Louis Feuillade, born in 1873 in the Camargue, near Montpellier, was no one’s idea of a radical, although he ended up making some of the most radical movies—formally and politically, at least by implication—of the early silent era. He was a royalist Catholic with a military background; an ardent follower and defender of bullfighting, a specialty of his region; a fervent partisan of Karl Wilhelm Naundorff, one of the many people claiming to be the “lost dauphin,” Louis XVII. One of his cousins married a princeling, which made him kin to the House of Bourbon. He wrote poems all his life in the style of an academician of the 1880s. When, in 1898, he went “up” to Paris, like a Balzac character from the provinces, he found work as an accountant for a Catholic publishing house. He wrote for royalist and bullfighting journals until, in 1905, he was hired as a screenwriter by the fledgling cinematic production company Gaumont.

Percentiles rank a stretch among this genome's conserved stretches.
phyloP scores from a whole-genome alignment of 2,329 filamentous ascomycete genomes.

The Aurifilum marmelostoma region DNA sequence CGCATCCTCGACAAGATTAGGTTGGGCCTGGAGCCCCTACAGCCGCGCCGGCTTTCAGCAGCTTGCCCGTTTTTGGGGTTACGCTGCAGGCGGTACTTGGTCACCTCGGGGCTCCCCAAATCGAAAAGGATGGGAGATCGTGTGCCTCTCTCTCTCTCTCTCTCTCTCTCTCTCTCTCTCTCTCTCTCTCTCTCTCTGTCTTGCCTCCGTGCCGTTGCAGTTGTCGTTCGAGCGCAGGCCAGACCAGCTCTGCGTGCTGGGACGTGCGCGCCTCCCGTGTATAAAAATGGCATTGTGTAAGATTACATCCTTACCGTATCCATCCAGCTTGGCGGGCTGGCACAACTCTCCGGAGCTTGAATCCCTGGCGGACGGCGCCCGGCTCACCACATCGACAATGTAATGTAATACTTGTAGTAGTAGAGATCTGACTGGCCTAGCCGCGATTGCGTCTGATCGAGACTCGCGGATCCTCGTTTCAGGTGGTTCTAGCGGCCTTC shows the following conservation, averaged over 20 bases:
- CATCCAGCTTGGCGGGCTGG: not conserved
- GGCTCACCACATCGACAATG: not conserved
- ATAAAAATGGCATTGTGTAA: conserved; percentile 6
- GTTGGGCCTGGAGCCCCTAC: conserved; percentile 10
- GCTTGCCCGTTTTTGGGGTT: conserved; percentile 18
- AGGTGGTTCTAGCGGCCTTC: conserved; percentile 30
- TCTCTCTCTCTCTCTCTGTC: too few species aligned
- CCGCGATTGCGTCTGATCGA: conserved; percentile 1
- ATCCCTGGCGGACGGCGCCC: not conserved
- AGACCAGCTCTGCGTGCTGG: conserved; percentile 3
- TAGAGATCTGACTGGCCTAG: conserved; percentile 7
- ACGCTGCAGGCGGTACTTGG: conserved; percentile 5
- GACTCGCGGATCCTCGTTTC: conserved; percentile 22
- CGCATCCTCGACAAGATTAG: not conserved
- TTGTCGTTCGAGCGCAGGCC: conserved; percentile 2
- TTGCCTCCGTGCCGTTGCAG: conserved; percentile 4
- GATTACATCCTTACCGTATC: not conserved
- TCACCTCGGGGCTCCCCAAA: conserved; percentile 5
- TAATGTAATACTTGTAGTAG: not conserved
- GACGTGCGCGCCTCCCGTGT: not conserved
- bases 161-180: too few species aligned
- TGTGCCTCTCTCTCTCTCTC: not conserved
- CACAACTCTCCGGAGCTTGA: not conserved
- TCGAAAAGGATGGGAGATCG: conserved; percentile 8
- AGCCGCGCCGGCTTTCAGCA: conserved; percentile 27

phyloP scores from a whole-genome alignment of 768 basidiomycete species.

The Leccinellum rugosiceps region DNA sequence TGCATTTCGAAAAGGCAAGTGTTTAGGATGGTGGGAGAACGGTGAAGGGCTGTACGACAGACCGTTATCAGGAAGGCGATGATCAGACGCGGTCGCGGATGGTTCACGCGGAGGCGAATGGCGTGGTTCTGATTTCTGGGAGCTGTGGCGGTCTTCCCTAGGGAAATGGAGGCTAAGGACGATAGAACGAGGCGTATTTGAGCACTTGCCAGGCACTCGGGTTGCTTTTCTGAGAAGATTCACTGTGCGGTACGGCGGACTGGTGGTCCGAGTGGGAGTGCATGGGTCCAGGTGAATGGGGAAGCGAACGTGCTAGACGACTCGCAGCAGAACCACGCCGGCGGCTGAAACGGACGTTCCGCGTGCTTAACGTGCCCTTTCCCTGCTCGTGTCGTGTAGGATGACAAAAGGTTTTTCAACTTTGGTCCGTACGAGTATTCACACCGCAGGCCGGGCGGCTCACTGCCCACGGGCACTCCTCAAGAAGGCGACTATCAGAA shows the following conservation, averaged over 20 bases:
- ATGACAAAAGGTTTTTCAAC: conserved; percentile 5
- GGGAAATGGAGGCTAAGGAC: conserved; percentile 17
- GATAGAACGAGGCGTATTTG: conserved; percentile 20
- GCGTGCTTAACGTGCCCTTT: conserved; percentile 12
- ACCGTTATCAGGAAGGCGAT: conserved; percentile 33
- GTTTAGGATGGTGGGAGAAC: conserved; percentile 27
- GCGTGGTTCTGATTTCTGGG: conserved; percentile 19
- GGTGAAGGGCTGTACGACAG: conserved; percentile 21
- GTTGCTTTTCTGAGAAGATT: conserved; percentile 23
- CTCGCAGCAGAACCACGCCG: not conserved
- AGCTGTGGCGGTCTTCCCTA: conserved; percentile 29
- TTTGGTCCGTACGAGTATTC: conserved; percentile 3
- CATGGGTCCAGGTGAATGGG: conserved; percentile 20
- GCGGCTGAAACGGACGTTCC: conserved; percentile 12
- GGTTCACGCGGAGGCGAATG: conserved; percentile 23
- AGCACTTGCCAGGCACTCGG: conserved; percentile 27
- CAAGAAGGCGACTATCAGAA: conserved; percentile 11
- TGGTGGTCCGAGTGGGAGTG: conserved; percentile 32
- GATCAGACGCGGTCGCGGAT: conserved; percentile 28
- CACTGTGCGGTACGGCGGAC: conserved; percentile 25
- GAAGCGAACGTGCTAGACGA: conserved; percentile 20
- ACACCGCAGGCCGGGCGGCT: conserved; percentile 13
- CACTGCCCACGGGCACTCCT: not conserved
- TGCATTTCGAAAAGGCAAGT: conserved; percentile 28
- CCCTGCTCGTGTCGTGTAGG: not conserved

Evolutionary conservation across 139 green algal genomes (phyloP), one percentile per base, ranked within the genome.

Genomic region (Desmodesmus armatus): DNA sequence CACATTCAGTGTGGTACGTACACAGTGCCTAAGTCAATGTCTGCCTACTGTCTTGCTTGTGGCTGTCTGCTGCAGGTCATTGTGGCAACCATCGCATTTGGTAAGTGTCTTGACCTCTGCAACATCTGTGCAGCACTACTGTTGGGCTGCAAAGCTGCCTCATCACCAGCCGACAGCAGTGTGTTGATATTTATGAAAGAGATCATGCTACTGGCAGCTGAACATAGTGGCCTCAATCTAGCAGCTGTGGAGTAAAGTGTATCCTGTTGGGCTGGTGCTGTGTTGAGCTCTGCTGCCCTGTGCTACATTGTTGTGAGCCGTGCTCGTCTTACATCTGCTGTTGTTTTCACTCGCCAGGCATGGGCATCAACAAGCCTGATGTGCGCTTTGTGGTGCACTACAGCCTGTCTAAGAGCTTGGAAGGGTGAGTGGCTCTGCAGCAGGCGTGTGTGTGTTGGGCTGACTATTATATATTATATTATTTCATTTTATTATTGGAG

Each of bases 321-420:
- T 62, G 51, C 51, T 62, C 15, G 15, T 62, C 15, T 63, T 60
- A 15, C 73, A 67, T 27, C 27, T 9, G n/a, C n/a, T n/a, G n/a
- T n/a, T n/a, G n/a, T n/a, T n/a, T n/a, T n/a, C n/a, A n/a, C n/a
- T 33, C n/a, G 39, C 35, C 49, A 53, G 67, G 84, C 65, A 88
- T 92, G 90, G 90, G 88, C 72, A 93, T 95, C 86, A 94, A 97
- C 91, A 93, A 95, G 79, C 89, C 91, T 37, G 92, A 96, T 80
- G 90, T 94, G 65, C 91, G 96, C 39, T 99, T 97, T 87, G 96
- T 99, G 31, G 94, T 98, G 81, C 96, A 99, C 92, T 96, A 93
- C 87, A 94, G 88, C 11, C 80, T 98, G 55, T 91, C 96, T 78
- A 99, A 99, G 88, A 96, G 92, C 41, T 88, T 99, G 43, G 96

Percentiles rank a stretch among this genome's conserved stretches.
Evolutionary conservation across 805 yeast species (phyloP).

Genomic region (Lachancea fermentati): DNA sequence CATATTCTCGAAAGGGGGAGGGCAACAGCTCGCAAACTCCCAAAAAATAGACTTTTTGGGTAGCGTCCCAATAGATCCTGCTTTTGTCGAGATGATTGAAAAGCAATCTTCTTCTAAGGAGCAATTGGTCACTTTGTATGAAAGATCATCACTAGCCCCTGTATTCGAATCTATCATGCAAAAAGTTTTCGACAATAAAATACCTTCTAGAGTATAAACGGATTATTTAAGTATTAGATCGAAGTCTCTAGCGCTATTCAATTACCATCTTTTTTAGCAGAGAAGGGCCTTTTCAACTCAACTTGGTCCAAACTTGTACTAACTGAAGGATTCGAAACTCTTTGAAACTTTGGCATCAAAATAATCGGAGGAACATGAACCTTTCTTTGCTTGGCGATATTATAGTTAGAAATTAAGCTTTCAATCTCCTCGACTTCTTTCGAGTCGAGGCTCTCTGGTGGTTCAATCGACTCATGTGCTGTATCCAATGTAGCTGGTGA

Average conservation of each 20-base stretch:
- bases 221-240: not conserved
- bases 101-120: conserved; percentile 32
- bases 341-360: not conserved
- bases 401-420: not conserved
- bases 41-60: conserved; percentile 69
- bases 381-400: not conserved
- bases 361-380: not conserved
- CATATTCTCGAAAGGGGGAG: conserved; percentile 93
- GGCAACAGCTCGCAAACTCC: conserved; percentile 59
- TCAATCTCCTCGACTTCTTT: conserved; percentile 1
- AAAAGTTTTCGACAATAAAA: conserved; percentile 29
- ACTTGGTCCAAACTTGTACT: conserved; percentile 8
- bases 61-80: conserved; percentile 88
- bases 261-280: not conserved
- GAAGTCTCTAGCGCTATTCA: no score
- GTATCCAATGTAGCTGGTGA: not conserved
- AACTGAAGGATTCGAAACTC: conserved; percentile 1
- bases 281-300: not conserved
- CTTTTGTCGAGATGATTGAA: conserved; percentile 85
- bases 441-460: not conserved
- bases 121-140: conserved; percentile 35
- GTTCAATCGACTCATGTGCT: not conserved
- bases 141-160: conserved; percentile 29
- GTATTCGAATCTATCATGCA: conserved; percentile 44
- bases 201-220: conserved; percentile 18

Don’t Fence Her In: On Women of the West
A string of important midcentury westerns, including Johnny Guitar and Rancho Notorious, elevated women from their traditionally marginal role in the genre to more potent and central positions.
Blood and Guts in High School
John Fawcett’s 2001 cult classic Ginger Snaps—a highlight of the Criterion Channel’s High School Horror collection—uses the werewolf trope to explore the psychosexual anxieties of female adolescence.
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